Distilling “Germantown Neighborhoods” into a mural

“What does the Germantown neighborhood mean to you?”

It’s a generalized start to designing a mural, but one that will no doubt engage the community, and it’s the question mural designer and lead artist Jon Laidacker is posing to the locals who will play a key role in developing a new Germantown mural, planned for completion in Spring 2012.

The 92-foot-wide, 25-foot-tall wall slated for the mural is at 310 W Chelten Avenue, the site of a former Christian bookstore (the completed mural will greet SEPTA riders exiting the Chelten Avenue station on the Chestnut Hill West line).

Laidacker recently served as lead muralist for a prominent project: the enormous “How Philly Moves” mural, the second largest piece of its kind in the world, which now graces the Philadelphia International Airport. Now, teaming with assistant Charles Newman, who also worked on “How Philly Moves”, as well as Mural Arts Program Project Manager Kevin Brown, Laidacker turns to Germantown residents to inspire his next project.

Beginning last August, Laidacker held three community brainstorming sessions to spark the mural’s themes and images. While he has a “basic architectural template” in mind of how the mural will ultimately look, “a good portion of the mural design will be based on community artwork.”

At two art workshops this month, attendees were encouraged to put their ideas down on paper with paint, pencils, crayons or markers.

Despite relatively high attendance for the previous meetings, only a few artists turned out for Wednesday night’s session on Pulaski Avenue. But they got to work drawing and discussing what they would like to see. Participants Arleen Olshan, a co-founder of Mt. Airy Art Garage, and Germantown resident Susan Mangan, a freelance graphic designer, hoped for depictions of the region’s diversity.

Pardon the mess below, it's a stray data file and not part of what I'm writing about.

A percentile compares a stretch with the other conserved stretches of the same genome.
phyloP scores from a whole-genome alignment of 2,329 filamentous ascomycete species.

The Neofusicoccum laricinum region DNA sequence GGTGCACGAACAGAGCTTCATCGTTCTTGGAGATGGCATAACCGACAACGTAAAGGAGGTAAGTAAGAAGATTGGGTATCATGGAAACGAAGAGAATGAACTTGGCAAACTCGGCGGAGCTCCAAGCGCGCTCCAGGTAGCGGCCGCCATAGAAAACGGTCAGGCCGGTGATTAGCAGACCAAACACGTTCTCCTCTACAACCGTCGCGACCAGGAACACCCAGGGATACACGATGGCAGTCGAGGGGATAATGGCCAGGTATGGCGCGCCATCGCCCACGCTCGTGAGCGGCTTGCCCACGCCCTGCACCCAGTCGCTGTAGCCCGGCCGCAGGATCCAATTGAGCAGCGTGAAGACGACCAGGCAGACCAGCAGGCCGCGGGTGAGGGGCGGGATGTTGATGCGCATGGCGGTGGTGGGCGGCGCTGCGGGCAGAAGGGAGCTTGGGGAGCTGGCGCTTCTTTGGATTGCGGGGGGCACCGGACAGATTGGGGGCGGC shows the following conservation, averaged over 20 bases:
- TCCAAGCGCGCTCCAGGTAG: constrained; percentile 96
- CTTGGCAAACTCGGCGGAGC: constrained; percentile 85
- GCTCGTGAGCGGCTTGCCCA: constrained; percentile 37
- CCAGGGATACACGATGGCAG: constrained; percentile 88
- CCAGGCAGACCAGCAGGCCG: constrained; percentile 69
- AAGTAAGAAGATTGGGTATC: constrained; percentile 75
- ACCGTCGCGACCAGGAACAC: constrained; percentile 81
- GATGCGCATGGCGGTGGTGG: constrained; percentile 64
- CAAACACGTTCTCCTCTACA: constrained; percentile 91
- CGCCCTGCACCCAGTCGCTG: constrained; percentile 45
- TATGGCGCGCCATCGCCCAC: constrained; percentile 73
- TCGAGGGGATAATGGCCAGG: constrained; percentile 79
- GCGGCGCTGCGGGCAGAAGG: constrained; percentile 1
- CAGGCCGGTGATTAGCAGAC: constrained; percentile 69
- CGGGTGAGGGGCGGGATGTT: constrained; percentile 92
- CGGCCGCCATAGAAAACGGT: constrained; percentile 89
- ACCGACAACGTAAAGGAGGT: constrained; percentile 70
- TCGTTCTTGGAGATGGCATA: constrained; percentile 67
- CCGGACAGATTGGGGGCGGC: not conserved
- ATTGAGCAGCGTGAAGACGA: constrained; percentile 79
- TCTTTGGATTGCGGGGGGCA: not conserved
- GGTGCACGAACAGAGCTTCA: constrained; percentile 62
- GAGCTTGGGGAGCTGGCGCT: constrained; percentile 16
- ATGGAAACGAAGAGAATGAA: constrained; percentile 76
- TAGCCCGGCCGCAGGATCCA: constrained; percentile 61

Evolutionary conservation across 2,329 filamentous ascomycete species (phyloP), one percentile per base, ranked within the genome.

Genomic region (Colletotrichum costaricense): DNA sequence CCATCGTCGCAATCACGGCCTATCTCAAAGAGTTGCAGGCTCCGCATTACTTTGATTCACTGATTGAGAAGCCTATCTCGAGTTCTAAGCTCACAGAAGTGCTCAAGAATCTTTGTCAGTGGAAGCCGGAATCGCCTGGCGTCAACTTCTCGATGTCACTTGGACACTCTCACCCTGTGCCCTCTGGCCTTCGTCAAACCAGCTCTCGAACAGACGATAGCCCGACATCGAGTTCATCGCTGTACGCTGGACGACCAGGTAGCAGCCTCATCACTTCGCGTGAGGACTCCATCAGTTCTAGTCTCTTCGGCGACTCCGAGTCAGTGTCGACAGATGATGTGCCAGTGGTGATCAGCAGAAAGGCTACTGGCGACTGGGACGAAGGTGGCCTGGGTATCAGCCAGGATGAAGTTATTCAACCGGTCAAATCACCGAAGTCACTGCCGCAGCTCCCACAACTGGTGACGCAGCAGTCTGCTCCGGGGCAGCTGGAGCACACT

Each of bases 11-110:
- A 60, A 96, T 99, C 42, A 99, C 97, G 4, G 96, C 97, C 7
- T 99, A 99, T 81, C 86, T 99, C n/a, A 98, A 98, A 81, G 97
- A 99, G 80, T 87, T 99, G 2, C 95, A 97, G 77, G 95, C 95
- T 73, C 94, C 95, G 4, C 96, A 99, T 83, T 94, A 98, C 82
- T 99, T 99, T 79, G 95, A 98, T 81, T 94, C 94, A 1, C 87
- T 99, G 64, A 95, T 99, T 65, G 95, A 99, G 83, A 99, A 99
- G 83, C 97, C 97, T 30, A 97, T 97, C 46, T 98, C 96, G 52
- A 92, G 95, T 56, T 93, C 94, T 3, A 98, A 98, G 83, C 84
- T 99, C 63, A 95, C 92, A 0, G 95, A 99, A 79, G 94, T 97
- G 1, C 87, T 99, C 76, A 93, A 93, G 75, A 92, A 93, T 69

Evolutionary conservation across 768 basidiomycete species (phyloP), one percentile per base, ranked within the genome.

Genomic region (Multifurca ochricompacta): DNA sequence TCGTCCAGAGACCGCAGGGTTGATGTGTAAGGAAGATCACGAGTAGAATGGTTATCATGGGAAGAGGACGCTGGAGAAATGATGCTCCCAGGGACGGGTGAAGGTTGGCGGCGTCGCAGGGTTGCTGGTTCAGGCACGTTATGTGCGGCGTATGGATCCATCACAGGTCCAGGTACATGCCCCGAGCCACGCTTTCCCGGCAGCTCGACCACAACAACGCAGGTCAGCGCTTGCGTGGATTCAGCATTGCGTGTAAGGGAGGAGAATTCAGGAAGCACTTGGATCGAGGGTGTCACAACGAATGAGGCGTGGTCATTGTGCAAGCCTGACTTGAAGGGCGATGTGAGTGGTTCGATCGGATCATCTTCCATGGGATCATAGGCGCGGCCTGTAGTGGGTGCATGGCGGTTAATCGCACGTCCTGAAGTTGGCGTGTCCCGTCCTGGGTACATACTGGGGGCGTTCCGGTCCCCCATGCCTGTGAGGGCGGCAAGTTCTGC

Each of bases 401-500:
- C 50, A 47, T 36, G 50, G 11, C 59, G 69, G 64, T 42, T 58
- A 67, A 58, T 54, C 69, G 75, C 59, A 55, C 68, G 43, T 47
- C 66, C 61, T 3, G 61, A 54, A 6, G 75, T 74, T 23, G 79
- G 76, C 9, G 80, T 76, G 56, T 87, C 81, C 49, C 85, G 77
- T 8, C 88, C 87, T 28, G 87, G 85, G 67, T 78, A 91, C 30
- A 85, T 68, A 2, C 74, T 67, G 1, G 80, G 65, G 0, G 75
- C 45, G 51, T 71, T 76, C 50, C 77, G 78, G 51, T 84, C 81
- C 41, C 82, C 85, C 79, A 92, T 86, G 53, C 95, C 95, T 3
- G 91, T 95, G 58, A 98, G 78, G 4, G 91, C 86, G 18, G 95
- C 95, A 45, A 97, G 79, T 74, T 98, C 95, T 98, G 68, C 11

“It’s an eclectic neighborhood. There are a lot of really original people here,” said Mangan, also noting her appreciation for the beautiful trees, parks, local architecture, and the profusion of community gardens, some of which have been maintained for decades. “I love the neighborhood so much.”

Olshan emphasized the rich local diversity, including people of all races, religions, ages, and sexual orientations. Brown added that while many Philadelphia neighborhoods have a similar makeup, Germantown and Mt. Airy are areas “where people really cohabitate, and have connections to their neighbors.”

“People are friendly, open, and they look out for each other,” said Olshan.

Laidacker and Brown, as well as workshop attendees, are hoping the mural will depict some of Germantown’s noteworthy historical figures and events.

These include the first anti-slavery protest in America, held in Germantown in 1688, long before the United States even existed. The region also hosted visits from historic activists like Sojourner Truth and Mary McLeod Bethune, and is the birthplace of Grace Kelly. Brown also points to more current events, including a 2008 visit from Barack Obama.

“This has always been a community of encouragement of freedom,” said Olshan. She added that Germantown has its problems today, compared with the “grandeur” of several decades ago, but despite some current decay, disused buildings, and crime, “this is a neighborhood that can come back.”

Laidacker wasn’t discouraged by the low turnout. “This is the first step of the mural’s next phase,” he explained. “You need to start somewhere.”  A third session, date TBA, will take place after the holidays. Artistic confidence is not a requirement for participants: Laidacker is hoping to collect everything from sketches to written brainstorms to photographs. Community members who can’t make it to the sessions are encouraged to submit drawings or photos through the mural’s Facebook page.

This winter, once the design is finalized, the project will continue through open-invitation community painting sessions at Mt. Airy Art Garage.

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